FOX19 has learned investigators from the Ohio Department of Commerce's securities division want to meet soon with Rep. Pete Beck (R-Mason), chairman of the powerful House Ways and Means Committee in Columbus that's responsible for writing tax laws. The investigators want to know if Beck did anything illegal as part of a group of businessmen in the Cincinnati area that, court documents say, solicited money for a failed investment operation that cost investors from the Tri-State to DC to Alabama more than $1 million.
Beck's attorney, Mason lawyer Konrad Kircher, tells FOX19 that Beck will answer all of the state investigators' questions and will not "plead the fifth," as it's come to be known when the target of an investigation declines to answer questions out of fear it could incriminate him.
"He's extremely hurt. He's baffled," Kircher said, citing Beck's service in the Marine Corps and his public service in the Mason area since 1997 as evidence of Beck's good character. To underscore just how much this is personally affecting Rep. Beck, Kircher said, "He's not sleeping well."
The investors' allegations have not only launched the state investigation they're also part of a lawsuit filed in Hamilton County, which FOX19 obtained. In the court documents, the plaintiffs' attorney accuse Rep. Beck of committing fraud by making "false representations" to 11 of the 14 plaintiffs.
Rep. Beck, according to the lawsuit, was acting in concert with Thomas Lysaght, who died unexpectedly in November 2010 at the age of 67. Lysaght owned a Cincinnati company called TML Consulting, which provided "strategic planning for businesses," according to Lysaght's former business card.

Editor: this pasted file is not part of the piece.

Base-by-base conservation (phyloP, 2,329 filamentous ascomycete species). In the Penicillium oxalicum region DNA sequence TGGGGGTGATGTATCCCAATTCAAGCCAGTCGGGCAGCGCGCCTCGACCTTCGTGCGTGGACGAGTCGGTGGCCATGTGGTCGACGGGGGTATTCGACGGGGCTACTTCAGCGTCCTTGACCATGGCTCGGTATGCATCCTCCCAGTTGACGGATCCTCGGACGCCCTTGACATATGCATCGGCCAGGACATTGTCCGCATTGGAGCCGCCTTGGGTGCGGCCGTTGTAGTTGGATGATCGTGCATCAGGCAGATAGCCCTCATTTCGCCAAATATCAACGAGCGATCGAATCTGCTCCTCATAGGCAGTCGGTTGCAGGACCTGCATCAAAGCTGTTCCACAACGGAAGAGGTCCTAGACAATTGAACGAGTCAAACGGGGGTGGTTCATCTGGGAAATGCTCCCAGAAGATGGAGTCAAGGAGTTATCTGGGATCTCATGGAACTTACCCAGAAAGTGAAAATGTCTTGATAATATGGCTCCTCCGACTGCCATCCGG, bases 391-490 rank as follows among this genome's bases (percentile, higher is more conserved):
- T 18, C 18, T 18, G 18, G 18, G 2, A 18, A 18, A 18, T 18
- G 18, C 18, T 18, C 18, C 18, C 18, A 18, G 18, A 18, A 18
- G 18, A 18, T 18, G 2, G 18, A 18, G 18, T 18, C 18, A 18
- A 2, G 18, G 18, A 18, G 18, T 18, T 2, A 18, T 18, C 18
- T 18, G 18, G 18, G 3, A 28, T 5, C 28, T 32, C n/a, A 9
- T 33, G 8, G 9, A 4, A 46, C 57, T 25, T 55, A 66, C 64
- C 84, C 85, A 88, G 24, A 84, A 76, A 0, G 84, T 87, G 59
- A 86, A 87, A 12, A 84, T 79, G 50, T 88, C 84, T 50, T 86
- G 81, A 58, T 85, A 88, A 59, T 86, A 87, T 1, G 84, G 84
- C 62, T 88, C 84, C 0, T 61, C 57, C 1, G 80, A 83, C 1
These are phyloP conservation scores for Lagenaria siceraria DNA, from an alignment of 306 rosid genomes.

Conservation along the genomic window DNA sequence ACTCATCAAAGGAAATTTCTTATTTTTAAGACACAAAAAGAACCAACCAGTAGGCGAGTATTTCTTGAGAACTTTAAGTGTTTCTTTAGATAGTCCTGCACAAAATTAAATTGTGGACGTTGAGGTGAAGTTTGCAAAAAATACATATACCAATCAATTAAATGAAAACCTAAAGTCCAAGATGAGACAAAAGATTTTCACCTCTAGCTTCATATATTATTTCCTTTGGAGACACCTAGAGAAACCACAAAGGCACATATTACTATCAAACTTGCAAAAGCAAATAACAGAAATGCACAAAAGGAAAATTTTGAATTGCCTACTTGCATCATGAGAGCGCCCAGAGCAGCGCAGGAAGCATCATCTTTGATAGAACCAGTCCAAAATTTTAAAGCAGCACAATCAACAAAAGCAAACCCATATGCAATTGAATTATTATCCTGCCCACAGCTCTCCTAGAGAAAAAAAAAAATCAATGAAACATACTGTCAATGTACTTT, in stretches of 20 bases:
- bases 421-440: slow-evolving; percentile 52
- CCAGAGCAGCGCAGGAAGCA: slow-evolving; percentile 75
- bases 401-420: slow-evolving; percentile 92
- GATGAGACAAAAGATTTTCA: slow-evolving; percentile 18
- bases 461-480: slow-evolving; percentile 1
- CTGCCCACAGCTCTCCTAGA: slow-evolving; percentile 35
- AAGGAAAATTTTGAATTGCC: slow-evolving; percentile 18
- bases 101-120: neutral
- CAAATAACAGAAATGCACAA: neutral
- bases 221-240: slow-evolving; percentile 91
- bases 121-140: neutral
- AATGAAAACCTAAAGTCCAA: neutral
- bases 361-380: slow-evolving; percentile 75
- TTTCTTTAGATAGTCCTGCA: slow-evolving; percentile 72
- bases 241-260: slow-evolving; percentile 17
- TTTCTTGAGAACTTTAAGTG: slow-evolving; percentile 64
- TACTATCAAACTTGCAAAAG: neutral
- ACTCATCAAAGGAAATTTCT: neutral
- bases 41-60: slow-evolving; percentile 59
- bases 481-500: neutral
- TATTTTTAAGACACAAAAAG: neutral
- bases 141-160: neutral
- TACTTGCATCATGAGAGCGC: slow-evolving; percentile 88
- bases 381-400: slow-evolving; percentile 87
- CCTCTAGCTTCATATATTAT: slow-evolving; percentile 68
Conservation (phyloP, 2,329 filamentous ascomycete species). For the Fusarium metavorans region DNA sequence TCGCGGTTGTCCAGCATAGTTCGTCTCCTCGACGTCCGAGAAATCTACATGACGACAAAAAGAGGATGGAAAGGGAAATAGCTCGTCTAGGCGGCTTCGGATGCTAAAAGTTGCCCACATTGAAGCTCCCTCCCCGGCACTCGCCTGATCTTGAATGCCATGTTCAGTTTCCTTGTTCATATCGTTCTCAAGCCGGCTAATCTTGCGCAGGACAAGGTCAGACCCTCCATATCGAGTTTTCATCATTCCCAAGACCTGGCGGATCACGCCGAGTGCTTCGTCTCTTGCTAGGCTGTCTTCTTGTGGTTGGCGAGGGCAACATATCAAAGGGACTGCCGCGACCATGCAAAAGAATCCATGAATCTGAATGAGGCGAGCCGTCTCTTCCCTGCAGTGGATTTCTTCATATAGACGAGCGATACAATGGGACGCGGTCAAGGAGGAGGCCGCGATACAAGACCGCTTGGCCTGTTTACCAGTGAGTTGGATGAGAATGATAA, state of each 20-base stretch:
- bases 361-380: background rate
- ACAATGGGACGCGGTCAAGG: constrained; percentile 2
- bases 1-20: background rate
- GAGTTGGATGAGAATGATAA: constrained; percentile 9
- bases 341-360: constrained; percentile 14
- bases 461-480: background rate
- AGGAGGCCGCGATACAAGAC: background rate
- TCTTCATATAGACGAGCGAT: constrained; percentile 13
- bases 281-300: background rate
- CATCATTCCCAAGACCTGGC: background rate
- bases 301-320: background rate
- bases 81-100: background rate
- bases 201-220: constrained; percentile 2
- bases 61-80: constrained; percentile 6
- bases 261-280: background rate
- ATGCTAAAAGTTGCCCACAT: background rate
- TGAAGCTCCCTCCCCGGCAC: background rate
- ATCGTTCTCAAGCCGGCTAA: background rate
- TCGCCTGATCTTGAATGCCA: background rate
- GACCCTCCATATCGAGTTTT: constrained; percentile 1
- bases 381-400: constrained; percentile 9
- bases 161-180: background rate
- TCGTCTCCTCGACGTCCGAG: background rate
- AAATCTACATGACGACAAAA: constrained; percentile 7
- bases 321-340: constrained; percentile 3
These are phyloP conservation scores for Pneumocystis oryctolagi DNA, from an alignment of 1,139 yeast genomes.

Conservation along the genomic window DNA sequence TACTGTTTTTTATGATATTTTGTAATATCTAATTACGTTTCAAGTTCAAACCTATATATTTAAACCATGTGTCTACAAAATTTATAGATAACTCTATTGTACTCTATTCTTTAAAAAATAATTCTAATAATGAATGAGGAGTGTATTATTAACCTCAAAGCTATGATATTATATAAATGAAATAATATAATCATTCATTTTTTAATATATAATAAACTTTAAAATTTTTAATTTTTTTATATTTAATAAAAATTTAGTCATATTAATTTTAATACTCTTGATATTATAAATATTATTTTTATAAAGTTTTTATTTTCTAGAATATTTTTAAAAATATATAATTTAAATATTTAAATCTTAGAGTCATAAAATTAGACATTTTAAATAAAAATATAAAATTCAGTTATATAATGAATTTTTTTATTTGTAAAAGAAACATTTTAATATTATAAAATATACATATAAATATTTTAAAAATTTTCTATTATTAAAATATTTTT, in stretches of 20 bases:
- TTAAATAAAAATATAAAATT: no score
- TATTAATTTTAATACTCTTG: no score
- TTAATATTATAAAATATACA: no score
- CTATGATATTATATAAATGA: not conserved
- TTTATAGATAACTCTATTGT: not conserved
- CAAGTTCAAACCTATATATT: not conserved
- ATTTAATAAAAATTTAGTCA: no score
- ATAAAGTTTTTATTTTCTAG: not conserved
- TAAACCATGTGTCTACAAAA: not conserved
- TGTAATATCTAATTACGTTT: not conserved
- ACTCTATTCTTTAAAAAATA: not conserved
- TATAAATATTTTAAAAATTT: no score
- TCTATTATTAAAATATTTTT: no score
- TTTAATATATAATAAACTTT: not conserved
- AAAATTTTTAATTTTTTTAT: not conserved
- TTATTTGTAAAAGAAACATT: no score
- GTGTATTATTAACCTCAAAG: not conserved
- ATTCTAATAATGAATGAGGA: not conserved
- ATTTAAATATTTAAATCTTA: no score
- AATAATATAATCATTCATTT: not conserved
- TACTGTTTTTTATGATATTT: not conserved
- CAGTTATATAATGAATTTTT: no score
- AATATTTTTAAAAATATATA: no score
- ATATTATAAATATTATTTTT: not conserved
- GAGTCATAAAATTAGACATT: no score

Court documents say Beck and Lysaght were seeking money from investors for TML Consulting and another company called Christopher Technologies.
"In fact, they were investing in something that was legitimate," Kircher said. "Christopher Technologies was a legitimate company. It produced a product that was an alert system. After Virginia Tech, there was a demand for alert systems for college campuses. Christopher Technologies developed that type of software. In fact, they sold it to Wilberforce University. After that, they couldn't adapt to the market and the company didn't do very well. But it was a legitimate company."
The financial health of Christopher Technologies and TML Consulting --- along with what Beck did or didn't tell people who were thinking of investing --- is at the heart of the allegations against him.
"At the time Beck provided…financial information to potential investors, he was aware, or should have been aware, that the financial condition of both entities was very poor," the lawsuit states.
But Kircher maintains Rep. Beck's involvement with the investment operation was limited.
"Mr. Beck made no representations. He didn't solicit any investments," Kircher said.
Among the investors named in the lawsuit, the biggest loser was Michael Farms, the largest vegetable farm in Ohio, according to its website. Rep. Beck is not accused of soliciting the family that owns the farm. Lysaght and another businessman approached the Michael family, according to the lawsuit. In the end, Michael Farms ponied up $500,000. It's all gone.
An ownership agreement shows that Michael Farms was eventually going to invest a total of $1 million for a 10% stake in TML Consulting.
Each of the investors got worried when they couldn't get any information about how TML Consulting was doing after it had their money. Then Lysaght died on November 15, 2010. After that, some of the investors reached-out to Rep. Beck, the lawsuit says, but couldn't get any information. Kircher argues Beck didn't have any information to offer them.
Meanwhile, state investigators will likely also want to know if any of the investors' money ended-up in Rep. Beck's campaign fund. The plaintiffs' attorney claims in court documents that he's identified $15,000 in questionable donations to Beck's campaign. That includes a $10,000 check in August 2010 from the TML investor account to Beck's campaign, according to the lawsuit.
Kircher says Rep. Beck simply viewed the donations as coming from a business associate's company and believes the donations were legal.
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